In Paris, a Spanish resident, Javier Saenz, was stunned to wake up without a declared winner.

WATCH: Trump wins Florida, locked in other tight races with Biden

“I thought there was going to be something clear. And I have read different articles, no one really knows who is going to win,” he said. “I am very shocked by that.”

But the lack of result was not that surprising to experts — and not, in an of itself, an indication that anything was wrong. In a year turned upside down by the coronavirus pandemic, many states made it easier to vote by mail. That meant a slowdown in compiling results because postal ballots mail often take longer to process than those cast at polling places.

Still, the unease of not knowing was mixing with sharpening concerns about how America might heal after the divisive election and anxieties fueled by Trump’s own extraordinary and premature claims of victory and his threat to take the election to the Supreme Court to stop counting.

From Europe, in particular, came appeals for patience and a complete tally of votes. In Slovenia, the birthplace of first lady Melania Trump, the right-wing prime minister, Janez Jansa, claimed it was “pretty clear that American people have elected Donald Trump,” but he was a lonely voice among leaders in jumping ahead of any firm outcome.

The German vice chancellor, Olaf Scholz, insisted on a complete tally, saying: “It is important for us that everything be counted and in the end we have a clear result.”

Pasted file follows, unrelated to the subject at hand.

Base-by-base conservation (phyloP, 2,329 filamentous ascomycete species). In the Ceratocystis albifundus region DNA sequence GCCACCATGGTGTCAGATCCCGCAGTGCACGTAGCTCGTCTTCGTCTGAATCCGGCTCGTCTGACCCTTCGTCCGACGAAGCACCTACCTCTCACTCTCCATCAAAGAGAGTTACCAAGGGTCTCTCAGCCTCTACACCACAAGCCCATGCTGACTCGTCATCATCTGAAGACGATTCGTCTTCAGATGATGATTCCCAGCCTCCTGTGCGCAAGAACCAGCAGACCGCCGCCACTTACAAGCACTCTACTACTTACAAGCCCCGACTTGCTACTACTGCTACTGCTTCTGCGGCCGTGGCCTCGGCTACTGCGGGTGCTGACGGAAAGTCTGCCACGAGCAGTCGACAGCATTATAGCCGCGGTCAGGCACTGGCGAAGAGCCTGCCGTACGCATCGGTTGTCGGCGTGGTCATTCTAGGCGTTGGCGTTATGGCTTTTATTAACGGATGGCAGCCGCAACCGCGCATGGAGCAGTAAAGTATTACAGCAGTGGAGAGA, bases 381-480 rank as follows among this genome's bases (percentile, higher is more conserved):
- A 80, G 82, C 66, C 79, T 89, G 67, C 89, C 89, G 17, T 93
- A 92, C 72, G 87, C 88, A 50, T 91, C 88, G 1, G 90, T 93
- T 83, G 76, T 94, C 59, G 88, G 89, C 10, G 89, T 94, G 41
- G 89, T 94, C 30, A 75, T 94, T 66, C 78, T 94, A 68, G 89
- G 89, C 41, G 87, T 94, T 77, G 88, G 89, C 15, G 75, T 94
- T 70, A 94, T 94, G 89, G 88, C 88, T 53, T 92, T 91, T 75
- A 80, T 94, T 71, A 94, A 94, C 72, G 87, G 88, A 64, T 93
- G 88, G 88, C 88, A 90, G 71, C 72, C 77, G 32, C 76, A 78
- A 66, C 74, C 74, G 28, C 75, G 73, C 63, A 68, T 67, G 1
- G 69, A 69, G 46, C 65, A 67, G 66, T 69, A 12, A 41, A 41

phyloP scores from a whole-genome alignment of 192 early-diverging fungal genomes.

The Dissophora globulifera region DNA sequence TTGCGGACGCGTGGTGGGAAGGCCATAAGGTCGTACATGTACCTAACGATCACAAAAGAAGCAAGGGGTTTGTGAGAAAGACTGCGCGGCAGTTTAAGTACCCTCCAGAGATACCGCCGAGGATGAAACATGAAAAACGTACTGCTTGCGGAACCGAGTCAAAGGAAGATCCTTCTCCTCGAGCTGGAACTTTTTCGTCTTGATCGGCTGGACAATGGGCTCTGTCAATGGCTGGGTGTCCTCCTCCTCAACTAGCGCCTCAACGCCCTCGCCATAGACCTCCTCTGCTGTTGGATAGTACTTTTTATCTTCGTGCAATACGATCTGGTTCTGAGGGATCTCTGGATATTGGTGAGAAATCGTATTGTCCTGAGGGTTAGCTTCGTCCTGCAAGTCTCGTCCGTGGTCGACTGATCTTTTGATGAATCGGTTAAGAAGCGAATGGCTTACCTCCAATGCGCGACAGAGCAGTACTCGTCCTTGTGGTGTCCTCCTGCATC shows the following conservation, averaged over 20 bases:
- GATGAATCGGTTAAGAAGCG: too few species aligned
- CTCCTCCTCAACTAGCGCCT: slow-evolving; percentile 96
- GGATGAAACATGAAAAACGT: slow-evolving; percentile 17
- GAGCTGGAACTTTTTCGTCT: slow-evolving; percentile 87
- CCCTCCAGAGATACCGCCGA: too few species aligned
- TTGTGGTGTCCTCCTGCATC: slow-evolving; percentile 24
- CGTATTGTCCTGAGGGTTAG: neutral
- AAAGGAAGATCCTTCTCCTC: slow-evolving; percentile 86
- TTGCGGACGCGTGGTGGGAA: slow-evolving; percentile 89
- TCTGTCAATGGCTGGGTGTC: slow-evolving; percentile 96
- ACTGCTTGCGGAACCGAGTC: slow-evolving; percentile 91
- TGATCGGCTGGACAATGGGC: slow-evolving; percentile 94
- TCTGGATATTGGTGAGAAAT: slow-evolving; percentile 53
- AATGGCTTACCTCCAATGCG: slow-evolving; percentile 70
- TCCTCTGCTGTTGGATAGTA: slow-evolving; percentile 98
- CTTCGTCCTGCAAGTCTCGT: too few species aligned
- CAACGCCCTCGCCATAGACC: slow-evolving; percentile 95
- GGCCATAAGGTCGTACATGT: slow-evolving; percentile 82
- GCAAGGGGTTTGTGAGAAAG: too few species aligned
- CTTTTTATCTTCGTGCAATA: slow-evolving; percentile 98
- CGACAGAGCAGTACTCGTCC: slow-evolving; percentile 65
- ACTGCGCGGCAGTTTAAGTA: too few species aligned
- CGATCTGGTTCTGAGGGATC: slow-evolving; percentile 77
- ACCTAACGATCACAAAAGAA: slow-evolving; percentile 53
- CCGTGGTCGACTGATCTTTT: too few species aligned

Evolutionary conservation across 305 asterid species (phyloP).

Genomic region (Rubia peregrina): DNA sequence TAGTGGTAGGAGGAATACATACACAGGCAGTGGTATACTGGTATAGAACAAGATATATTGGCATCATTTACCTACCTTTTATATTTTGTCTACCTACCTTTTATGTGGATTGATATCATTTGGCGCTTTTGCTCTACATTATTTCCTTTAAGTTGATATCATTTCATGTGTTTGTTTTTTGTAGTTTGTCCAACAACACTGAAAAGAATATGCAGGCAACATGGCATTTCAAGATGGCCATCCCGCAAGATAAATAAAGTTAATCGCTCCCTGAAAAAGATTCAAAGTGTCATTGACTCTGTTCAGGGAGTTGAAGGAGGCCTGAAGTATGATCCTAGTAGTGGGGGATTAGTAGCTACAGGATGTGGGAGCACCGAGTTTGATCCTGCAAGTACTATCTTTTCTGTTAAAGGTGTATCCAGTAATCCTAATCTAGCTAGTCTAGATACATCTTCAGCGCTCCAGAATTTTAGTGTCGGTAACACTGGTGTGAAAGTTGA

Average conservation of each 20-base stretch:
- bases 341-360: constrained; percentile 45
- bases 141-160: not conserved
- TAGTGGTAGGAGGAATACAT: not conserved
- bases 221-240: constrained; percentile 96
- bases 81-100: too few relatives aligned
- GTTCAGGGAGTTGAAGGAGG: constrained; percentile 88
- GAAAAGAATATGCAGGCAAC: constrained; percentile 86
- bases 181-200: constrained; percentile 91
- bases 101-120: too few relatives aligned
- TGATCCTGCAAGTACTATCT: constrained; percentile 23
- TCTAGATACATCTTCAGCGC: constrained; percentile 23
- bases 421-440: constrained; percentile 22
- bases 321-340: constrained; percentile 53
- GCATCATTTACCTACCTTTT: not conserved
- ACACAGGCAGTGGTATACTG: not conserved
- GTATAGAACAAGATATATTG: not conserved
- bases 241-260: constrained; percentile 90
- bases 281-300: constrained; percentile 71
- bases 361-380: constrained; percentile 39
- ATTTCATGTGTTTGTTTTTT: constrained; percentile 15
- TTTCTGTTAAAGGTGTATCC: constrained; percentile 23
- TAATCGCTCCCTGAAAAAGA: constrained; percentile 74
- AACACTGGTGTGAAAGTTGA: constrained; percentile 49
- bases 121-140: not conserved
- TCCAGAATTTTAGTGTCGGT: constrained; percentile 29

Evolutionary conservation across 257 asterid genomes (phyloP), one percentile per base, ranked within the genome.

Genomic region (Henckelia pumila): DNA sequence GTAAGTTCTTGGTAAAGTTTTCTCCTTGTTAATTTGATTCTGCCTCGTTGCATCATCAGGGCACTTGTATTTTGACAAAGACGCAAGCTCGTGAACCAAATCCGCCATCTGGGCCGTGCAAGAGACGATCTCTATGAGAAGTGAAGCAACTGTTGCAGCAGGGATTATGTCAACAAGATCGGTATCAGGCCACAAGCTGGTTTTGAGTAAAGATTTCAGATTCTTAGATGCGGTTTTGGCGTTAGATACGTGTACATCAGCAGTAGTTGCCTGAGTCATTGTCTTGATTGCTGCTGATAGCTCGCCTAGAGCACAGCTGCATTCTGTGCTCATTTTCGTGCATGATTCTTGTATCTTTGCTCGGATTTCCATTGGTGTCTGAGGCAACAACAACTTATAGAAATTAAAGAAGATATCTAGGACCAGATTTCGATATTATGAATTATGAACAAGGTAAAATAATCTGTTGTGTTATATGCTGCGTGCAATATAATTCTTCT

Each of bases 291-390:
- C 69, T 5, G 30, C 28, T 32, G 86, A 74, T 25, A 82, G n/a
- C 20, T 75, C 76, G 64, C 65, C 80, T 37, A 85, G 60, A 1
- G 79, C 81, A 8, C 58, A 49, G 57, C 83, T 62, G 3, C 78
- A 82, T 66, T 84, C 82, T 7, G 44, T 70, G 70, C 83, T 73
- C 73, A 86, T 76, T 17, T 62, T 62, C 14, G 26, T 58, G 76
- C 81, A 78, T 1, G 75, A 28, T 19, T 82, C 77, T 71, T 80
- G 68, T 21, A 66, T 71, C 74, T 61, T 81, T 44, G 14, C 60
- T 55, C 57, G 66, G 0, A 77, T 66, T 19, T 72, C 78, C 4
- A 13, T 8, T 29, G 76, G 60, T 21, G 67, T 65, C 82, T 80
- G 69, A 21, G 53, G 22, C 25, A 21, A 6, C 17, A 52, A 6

The main industry lobbying group in Germany, Europe’s biggest economy, warned that business confidence could be damaged by sustained uncertainty. And the German defence minister, Annegret Kramp-Karrenbauer, said that “the battle over the legitimacy of the result — whatever it will look like — has now begun.”

“This is a very explosive situation. It is a situation of which experts rightly say it could lead to a constitutional crisis in the U.S.,” she said on ZDF television. “That is something that must certainly worry us very much.”

In financial markets, investors struggled to make sense of it all, sending some indexes up and others down.

In the vacuum of no immediate winner, there was some gloating from Russia, Africa and other parts of the world that have repeatedly been on the receiving end of U.S. criticism, with claims that the election and the vote count were exposing the imperfections of American democracy.

“Africa used to learn American democracy, America is now learning African democracy,” tweeted Nigerian Sen. Shehu Sani, reflecting a common view from some on a continent long used to troubled elections and U.S. criticism of them.